Monday, June 29, 2009

Drink More Water ... and Drink More Water!

With the Summer Months in full swing, MedFN wants to make sure you have all of the facts about the causes and dangers of dehydration. You might be surprised about some of this too!

Why is Water so Important? (Taken from – March 5, 2008)

More than half of the human body is composed of water, making it essential to maintaining health: adults have approximately 60% body weight in water, infants have approximately 70% water weight, small children have more than adults but less than infants, and the elderly have slightly less than that of the average adult. Water is a component of every tissue, muscle, bone, and cell in the body, although the portion of water may vary according to the location and function in the body. (Grosvenor & Smolin, 2006)

A human can live about eight weeks without food, but only a few days without water. Water is so vital to the body's health and wellbeing that the body uses devices to regulate its consumption and elimination. One such device is the thirst sensation. Thirst sensations are signals from the brain that cause a dry mouth; however, one should not wait until one feels thirsty to drink, because by the time one feels thirsty, water loss can impede performance, particularly in athletes.

Water losses through urination are regulated by the kidneys. The pituitary gland secrets an antidiuretic hormone (ADH) that will cause the kidneys to reabsorb water instead of releasing it into the urine if the ratio of water and dissolved particles (electrolytes, toxins, etc.) are out of balance. ADH can only do so much, if a lot of wastes are in the blood, they must be excreted, which mean water loss. The body does not regulate water loss in sweat, feces, or evaporation (loss through skin and exhalation). (Grosvenor & Smolin, 2006)

Unlike the camel, the human cannot store water in the body for use when water supplies are limited; water is constantly being lost from evaporation and urination, meaning that water must be consumed regularly. The increased production of ketones and urea during weight loss must be eliminated through urination, thus increasing the body's need for water. Physical activity and a diet high in sodium or fiber also increase the body's need for water. (Grosvenor & Smolin, 2006)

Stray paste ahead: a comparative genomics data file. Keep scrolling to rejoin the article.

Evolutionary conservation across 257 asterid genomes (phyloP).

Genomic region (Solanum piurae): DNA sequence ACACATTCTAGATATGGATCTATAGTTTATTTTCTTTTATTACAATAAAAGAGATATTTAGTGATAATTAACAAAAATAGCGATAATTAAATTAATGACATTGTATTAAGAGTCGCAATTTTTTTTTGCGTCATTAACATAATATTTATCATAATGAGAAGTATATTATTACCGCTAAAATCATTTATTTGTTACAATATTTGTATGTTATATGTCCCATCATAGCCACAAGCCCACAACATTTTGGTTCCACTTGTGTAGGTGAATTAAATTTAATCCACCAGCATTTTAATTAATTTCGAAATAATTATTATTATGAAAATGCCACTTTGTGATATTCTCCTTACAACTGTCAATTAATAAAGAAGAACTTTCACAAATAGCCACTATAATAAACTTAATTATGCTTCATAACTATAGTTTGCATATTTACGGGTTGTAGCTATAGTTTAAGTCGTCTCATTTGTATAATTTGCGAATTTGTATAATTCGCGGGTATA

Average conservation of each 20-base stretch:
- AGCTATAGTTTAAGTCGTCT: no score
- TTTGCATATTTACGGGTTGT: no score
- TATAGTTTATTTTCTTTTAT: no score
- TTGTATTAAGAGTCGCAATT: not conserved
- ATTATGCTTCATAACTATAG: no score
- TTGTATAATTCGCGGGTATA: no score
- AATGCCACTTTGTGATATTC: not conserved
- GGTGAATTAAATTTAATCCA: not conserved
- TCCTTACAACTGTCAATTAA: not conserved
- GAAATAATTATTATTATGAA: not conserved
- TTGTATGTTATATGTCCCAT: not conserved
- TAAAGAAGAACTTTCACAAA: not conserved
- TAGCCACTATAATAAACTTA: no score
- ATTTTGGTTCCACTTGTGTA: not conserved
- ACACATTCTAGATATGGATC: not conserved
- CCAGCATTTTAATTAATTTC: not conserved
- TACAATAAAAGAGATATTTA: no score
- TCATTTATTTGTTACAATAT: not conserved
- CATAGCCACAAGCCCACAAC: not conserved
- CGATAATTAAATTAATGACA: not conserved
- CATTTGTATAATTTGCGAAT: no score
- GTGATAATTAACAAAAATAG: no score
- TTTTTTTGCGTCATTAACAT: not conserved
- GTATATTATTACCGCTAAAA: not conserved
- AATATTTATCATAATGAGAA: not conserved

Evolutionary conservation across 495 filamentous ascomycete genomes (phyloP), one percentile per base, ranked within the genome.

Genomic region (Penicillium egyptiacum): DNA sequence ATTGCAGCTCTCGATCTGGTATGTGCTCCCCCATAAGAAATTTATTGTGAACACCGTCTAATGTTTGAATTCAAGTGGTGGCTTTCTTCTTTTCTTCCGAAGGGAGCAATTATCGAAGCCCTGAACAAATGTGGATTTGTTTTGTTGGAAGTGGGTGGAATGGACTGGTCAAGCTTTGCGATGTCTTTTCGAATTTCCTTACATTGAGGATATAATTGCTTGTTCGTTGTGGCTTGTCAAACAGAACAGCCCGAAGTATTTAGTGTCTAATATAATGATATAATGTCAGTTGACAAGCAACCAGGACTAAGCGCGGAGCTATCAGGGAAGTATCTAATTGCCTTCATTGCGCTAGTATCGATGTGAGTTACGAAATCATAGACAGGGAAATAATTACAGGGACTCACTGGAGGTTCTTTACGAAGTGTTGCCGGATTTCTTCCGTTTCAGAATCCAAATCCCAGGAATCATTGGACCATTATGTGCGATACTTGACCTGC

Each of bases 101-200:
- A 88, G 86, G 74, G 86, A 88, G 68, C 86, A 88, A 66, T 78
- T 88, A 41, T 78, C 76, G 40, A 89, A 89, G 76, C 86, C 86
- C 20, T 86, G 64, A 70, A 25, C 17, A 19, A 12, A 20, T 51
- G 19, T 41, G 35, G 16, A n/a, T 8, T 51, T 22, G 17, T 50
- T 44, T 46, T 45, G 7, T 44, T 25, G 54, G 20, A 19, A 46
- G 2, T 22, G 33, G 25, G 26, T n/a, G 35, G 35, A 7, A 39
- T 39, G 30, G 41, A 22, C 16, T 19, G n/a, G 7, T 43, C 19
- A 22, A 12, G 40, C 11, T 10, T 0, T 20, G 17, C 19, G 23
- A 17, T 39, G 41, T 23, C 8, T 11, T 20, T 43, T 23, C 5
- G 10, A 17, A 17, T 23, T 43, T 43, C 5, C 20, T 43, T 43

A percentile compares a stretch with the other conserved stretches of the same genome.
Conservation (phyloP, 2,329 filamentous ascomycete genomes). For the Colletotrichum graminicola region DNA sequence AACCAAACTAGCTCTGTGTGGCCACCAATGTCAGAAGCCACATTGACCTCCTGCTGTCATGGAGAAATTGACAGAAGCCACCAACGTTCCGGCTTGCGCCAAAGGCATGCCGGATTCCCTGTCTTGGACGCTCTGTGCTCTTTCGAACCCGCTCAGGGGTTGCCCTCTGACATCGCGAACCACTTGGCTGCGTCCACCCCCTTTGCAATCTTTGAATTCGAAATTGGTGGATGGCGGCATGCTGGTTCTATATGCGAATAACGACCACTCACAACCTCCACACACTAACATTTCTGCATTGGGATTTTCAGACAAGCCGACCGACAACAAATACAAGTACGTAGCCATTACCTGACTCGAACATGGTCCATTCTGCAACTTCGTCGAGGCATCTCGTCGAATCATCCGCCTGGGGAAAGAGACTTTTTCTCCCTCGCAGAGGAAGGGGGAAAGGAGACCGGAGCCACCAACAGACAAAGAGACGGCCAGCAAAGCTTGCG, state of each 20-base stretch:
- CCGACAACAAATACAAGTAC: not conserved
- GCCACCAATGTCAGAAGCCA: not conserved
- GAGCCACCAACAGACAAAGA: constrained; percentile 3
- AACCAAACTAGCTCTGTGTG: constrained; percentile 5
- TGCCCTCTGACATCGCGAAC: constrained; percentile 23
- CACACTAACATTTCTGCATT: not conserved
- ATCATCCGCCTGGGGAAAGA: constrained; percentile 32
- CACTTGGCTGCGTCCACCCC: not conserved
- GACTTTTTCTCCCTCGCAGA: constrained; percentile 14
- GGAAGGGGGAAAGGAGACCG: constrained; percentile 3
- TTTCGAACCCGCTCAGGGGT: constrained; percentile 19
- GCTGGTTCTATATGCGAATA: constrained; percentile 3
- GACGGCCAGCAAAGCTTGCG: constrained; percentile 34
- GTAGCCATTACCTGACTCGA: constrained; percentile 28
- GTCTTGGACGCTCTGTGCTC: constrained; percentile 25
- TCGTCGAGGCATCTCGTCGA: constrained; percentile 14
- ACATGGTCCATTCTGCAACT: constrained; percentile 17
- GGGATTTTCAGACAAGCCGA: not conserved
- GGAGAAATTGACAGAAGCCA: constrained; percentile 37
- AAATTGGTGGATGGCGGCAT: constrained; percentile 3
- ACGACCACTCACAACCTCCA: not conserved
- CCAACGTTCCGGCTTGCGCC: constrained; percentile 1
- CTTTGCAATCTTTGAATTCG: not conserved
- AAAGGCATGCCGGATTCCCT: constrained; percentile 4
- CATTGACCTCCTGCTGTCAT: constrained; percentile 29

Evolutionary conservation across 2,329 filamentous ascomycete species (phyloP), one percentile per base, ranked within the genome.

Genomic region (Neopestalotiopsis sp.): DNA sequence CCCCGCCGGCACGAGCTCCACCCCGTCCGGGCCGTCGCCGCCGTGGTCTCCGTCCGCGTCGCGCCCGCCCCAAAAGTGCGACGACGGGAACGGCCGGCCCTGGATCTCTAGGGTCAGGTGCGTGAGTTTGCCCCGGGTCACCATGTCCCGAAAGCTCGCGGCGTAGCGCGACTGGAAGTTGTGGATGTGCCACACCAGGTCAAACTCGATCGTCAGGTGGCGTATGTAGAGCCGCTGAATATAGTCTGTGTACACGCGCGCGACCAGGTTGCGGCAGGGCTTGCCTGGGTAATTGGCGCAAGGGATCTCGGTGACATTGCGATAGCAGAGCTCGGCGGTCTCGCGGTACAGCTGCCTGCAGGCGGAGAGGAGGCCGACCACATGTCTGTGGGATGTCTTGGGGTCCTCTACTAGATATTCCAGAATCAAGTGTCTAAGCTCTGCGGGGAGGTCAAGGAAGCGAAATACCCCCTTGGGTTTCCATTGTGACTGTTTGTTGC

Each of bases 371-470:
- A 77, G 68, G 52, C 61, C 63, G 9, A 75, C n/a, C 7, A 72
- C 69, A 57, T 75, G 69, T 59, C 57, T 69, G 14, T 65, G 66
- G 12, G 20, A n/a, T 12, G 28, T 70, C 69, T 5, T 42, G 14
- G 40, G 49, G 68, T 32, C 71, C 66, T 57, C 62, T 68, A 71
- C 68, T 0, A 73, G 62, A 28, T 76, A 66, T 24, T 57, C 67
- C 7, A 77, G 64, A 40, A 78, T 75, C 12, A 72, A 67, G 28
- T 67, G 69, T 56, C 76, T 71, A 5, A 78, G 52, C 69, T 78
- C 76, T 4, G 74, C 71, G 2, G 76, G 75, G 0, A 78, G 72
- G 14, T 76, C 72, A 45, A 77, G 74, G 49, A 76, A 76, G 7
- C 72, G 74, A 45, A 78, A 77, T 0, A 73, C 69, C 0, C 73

Zelman says that most water (80%) is obtained through the liquids consumed, but a significant amount (20%) is derived from foods; the 20% derived from food sources can be surprising, for instance: lettuce is 95% water, broccoli is 91% water, orange juice is 88% water, a carrot is 87% water, and an apple is 84% water. Heat, humidity, illness, weight loss, and physical activity increase the body's needs for fluids. (Zelman, 2006)

The previous recommendation for eight 8-ounce glasses of water per day has been debunked: a study published by the American Journal of Physiology in 2002 says that any liquids consumed can count toward the daily liquid needs and recommends that healthy adults, not regularly performing rigorous activities or living in extreme temperatures, should simply drink when thirsty; and the Institute of Medicine released new recommendations for liquid consumption in 2004 for women to have 91 ounces (over 11 cups) and men 125 ounces (15 cups) per day from fluids and food sources. This means that most women need to drink around nine cups of water or other liquid (the other two cups are derived from food sources) and most men need to drink roughly 12.5 cups per day of water or any other liquid; however, water is the superior choice. (Zelman, 2006)

Water provides many functions in the body that regulate and maintain good health. For instance, water lubricates eyes to wash out debris, and saliva to moisten the mouth during swallowing and chewing of food, reducing complications such as choking. Water also cushions joints from impacts, and is a large constituent of the blood which is responsible for the delivery of nutrients and oxygen as well as the elimination of waste products. Water allows for the dissolution and distribution of glucose and many other valuable nutrients and minerals throughout the body. (Grosvenor & Smolin, 2006)